Forced and market-driven evictions are increasing dramatically worldwide, with devastating effects on millions of children, women and men across the globe. Despite this negative trend, however, many people-led initiatives have been successful in addressing this issue and reducing the number of evictions, developing new policies and proving that alternatives to forced eviction can be found.
This project aims to document, reflect upon and share people-based initiatives and experiences of struggles against evictions, including how groups are securing rights to adequate housing, legal security of tenure and freedom from arbitrary destruction and dispossession, giving voice to people who are active on the ground and providing an opportunity for exchange and mutual learning.
The research has been coordinated by the Development Planning Unit (DPU) of University College London, with the support of the Building and Social Housing Foundation (BSHF), and carried out with a range of grassroots organisations, networks and activists in different parts of the world.
The project has been carried out in two stages, initially focussing on documenting the experiences and examples of good practice through the preparation of narratives by local groups who have faced or are currently facing forced evictions the cities of Buenos Aires (Argentina), Porto Alegre (Brazil), Durban (South Africa), Hangzhou (China), Istanbul (Turkey), Karachi (Pakistan) and Santo Domingo (Dominican Republic), as well as in the rural villages of Mirshaq and Sarandu in Egypt.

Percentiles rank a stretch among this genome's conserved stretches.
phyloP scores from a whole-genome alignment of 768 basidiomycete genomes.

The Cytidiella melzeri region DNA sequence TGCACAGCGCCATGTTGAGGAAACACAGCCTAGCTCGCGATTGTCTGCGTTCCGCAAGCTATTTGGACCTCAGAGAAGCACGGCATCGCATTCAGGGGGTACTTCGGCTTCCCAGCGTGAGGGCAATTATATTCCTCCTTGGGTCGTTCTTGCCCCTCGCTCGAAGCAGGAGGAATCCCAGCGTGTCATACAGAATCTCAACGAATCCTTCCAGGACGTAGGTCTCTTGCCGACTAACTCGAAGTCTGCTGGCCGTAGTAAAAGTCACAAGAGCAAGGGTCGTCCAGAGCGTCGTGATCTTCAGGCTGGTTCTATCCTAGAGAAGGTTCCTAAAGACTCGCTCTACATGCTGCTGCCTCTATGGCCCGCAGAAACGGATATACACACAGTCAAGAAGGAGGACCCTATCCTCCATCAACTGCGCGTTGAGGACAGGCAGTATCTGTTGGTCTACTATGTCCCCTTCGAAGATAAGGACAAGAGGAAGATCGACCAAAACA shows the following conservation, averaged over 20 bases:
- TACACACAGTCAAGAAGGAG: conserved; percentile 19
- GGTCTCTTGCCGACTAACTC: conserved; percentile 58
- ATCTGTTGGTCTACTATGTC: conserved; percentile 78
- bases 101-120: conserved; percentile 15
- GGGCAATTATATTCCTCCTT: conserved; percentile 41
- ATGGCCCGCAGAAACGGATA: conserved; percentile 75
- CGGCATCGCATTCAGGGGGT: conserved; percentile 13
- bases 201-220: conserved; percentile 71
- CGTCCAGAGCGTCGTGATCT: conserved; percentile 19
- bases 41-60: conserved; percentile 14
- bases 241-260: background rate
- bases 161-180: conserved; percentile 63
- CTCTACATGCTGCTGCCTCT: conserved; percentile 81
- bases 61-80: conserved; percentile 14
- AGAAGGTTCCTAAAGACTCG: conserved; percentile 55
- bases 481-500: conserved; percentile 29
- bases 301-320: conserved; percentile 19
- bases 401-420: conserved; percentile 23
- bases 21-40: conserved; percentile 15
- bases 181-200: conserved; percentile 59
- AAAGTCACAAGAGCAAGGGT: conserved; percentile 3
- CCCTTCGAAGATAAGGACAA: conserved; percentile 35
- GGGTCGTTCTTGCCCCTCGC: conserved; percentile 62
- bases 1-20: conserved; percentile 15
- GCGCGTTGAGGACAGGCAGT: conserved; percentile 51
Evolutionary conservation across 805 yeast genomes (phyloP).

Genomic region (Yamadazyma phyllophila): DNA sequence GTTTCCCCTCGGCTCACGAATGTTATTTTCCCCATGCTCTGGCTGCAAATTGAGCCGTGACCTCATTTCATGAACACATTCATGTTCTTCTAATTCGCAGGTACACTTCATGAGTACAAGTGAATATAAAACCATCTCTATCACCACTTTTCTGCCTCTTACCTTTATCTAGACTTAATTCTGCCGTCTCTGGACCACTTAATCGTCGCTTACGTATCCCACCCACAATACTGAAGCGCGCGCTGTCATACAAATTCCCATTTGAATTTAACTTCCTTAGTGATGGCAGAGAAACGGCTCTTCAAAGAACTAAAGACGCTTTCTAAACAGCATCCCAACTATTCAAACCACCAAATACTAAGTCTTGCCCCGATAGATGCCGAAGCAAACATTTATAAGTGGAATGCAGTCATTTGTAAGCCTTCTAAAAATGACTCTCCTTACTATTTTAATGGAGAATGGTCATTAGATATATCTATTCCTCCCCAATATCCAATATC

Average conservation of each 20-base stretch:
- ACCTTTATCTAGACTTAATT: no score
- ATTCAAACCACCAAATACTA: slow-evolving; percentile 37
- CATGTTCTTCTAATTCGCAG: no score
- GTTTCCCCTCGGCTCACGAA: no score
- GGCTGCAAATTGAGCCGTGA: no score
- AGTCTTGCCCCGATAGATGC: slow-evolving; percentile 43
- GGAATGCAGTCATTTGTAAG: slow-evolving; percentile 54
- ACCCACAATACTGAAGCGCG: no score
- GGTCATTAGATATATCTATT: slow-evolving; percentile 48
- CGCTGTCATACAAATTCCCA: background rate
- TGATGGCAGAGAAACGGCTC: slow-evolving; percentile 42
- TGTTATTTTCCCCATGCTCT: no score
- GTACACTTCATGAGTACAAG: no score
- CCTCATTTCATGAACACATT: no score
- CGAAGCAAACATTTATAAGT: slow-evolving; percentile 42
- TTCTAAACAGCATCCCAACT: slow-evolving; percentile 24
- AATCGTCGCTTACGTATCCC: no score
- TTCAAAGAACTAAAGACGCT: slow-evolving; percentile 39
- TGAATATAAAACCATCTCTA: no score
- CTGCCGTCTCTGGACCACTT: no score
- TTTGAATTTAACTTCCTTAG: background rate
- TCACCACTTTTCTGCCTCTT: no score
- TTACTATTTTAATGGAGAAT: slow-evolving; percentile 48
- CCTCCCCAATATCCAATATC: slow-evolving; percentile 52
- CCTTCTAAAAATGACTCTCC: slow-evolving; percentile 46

The second stage of the project has focused on sharing these experiences – both amongst the various groups involved and to other groups currently facing forced evictions – through an international exchange event held in Istanbul, one of the participating cities, in February 2010. Following the documentation of the individual cases and inputs from the exchange seminar, a cross-sectional analysis has been prepared with key lessons and themes drawn from the various cases, along with concluding remarks on issues that have emerged as part of the discussions and documentation process.
The central focus of this report is on the practical strategies and experiences of communities who have directly struggled against forced evictions. Many of these experiences offer valuable lessons for other groups facing similar issues and it is envisaged that the groups involved, as well as the many other groups around the world confronting similar issues, will benefit from the documentation of these diverse experiences and solutions and identify cross-cutting themes.
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